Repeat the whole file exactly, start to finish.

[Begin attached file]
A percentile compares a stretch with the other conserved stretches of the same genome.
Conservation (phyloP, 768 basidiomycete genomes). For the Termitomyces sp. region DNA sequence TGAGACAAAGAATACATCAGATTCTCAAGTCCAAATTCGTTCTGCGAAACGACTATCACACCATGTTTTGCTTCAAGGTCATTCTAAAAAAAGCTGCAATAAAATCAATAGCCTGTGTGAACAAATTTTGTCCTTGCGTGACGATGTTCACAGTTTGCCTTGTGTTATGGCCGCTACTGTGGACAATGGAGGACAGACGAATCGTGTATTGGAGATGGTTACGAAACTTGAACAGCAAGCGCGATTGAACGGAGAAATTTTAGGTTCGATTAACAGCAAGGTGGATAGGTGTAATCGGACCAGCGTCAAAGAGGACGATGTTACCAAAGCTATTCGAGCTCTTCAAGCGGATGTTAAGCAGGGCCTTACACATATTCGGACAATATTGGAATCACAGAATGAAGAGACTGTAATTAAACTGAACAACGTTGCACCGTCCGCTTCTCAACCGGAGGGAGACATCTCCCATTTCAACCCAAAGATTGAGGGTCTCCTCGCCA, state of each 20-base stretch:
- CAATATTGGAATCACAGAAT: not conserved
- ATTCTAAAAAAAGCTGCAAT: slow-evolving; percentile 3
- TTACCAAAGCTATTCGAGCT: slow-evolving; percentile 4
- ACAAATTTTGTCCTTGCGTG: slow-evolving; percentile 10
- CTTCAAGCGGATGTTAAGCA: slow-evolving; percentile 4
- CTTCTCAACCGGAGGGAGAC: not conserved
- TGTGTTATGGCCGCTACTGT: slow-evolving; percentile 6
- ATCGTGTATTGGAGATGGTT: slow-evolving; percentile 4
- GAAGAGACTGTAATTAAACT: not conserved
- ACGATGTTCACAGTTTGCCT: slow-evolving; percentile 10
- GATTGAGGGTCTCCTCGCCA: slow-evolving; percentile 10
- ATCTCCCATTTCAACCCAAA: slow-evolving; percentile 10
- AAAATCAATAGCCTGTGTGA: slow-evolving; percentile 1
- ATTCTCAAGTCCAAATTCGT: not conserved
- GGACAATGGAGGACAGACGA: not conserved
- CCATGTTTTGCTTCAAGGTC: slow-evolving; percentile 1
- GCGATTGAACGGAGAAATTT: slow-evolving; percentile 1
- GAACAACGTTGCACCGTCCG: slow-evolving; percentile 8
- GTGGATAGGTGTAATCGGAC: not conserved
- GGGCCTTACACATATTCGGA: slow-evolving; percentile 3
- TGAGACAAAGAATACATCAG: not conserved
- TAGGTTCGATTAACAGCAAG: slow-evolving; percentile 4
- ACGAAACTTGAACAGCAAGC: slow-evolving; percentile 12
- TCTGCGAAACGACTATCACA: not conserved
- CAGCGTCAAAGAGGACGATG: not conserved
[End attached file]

A percentile compares a stretch with the other conserved stretches of the same genome.
Conservation (phyloP, 768 basidiomycete genomes). For the Termitomyces sp. region DNA sequence TGAGACAAAGAATACATCAGATTCTCAAGTCCAAATTCGTTCTGCGAAACGACTATCACACCATGTTTTGCTTCAAGGTCATTCTAAAAAAAGCTGCAATAAAATCAATAGCCTGTGTGAACAAATTTTGTCCTTGCGTGACGATGTTCACAGTTTGCCTTGTGTTATGGCCGCTACTGTGGACAATGGAGGACAGACGAATCGTGTATTGGAGATGGTTACGAAACTTGAACAGCAAGCGCGATTGAACGGAGAAATTTTAGGTTCGATTAACAGCAAGGTGGATAGGTGTAATCGGACCAGCGTCAAAGAGGACGATGTTACCAAAGCTATTCGAGCTCTTCAAGCGGATGTTAAGCAGGGCCTTACACATATTCGGACAATATTGGAATCACAGAATGAAGAGACTGTAATTAAACTGAACAACGTTGCACCGTCCGCTTCTCAACCGGAGGGAGACATCTCCCATTTCAACCCAAAGATTGAGGGTCTCCTCGCCA, state of each 20-base stretch:
- CAATATTGGAATCACAGAAT: not conserved
- ATTCTAAAAAAAGCTGCAAT: slow-evolving; percentile 3
- TTACCAAAGCTATTCGAGCT: slow-evolving; percentile 4
- ACAAATTTTGTCCTTGCGTG: slow-evolving; percentile 10
- CTTCAAGCGGATGTTAAGCA: slow-evolving; percentile 4
- CTTCTCAACCGGAGGGAGAC: not conserved
- TGTGTTATGGCCGCTACTGT: slow-evolving; percentile 6
- ATCGTGTATTGGAGATGGTT: slow-evolving; percentile 4
- GAAGAGACTGTAATTAAACT: not conserved
- ACGATGTTCACAGTTTGCCT: slow-evolving; percentile 10
- GATTGAGGGTCTCCTCGCCA: slow-evolving; percentile 10
- ATCTCCCATTTCAACCCAAA: slow-evolving; percentile 10
- AAAATCAATAGCCTGTGTGA: slow-evolving; percentile 1
- ATTCTCAAGTCCAAATTCGT: not conserved
- GGACAATGGAGGACAGACGA: not conserved
- CCATGTTTTGCTTCAAGGTC: slow-evolving; percentile 1
- GCGATTGAACGGAGAAATTT: slow-evolving; percentile 1
- GAACAACGTTGCACCGTCCG: slow-evolving; percentile 8
- GTGGATAGGTGTAATCGGAC: not conserved
- GGGCCTTACACATATTCGGA: slow-evolving; percentile 3
- TGAGACAAAGAATACATCAG: not conserved
- TAGGTTCGATTAACAGCAAG: slow-evolving; percentile 4
- ACGAAACTTGAACAGCAAGC: slow-evolving; percentile 12
- TCTGCGAAACGACTATCACA: not conserved
- CAGCGTCAAAGAGGACGATG: not conserved